So, why is this relevant?  Because many of the products geared towards analytics are not designed for very high concurrency.  High concurrency requires:

  • queries to manage memory efficiently
  • overflow to disk for big memory operations so that other queries are not impacted
  • right-sizing the resources allocated for the execution of the query (degree of parallelism) instead of always using the entire cluster or instance to execute the query
  • incremental resources allocated to it as it continues to need more resources
  • and the ability to handle skew in joins as the workload is scaled out

Keyed access to data for operational workloads, in order to retrieve a small number of clustered rows, becomes very important, even if done in parallel, versus full scans of the table, in spite of how good the storage engine might be in pruning out the data not needed.  Different join strategies are required depending on the nature of the workload.  Much of this is discussed in an O’Reilly report In Search of Database Nirvana.  But suffice is to say, that a database engine on a scale-out platform, such as Hadoop, needs the ability to handle a mixed set of highly concurrent workloads, with the ability to leverage the appropriate storage engine for that workload.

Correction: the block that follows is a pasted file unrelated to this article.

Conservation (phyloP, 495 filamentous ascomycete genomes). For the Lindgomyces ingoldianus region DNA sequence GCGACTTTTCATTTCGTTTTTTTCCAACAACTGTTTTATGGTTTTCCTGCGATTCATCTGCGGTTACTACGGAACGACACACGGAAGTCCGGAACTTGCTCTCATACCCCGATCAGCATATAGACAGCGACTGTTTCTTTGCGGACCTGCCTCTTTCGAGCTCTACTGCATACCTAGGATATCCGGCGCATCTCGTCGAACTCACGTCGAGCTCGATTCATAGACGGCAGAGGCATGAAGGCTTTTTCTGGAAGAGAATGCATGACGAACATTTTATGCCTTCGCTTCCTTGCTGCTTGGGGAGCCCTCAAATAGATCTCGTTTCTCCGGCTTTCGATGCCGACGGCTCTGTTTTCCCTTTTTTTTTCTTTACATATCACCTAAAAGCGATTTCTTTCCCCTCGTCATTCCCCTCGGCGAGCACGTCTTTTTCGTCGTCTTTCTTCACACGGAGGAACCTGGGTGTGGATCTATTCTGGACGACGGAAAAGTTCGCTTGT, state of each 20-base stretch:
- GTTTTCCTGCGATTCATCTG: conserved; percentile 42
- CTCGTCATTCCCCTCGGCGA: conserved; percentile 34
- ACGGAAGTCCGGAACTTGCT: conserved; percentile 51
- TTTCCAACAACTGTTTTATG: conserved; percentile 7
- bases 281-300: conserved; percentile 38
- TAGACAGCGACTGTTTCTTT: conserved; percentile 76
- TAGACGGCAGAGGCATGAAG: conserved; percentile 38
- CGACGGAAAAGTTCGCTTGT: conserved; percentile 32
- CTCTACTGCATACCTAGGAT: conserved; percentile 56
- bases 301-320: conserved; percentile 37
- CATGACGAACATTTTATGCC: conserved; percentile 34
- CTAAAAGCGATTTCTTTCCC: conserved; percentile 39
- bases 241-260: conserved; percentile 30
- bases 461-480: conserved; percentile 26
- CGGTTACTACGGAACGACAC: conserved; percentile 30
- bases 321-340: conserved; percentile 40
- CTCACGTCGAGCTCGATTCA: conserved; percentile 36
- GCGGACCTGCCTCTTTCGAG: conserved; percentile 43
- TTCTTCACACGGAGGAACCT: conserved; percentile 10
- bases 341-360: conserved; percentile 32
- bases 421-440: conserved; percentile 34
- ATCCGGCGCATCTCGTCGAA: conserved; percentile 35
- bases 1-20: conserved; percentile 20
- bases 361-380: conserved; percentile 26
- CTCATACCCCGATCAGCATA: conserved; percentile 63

EsgynDB’s Data Warehousing heritage

Other than EsgynDB, you will be hard-pressed to find a database engine on Hadoop with the experience and maturity to address such a variety of workloads.  Previous incarnations of EsgynDB have run data warehouses the size of 250TB with more than 250 concurrent queries running on a 64-node cluster, delivering 15,000 reports a day with an average elapsed time of less than 3 minutes.  Alongside, there were 1,000 extracts running per day.

Separately, there was massive Extract, Load, and Transform processing that was run daily, aggregating the data for reporting – 6 hours of intense rollup processing across 50 subject areas, running more than 20,000 SQL statements, across 3,500 ELT jobs.  ELT is a key workload for Hadoop based data warehousing, where customers want to leverage the scale-out power of Hadoop for ELT, instead of separate ETL platforms to do that same.

The numbers above are from some five years ago.  They have increased substantially after that.

EsgynDB performance relative to Greenplum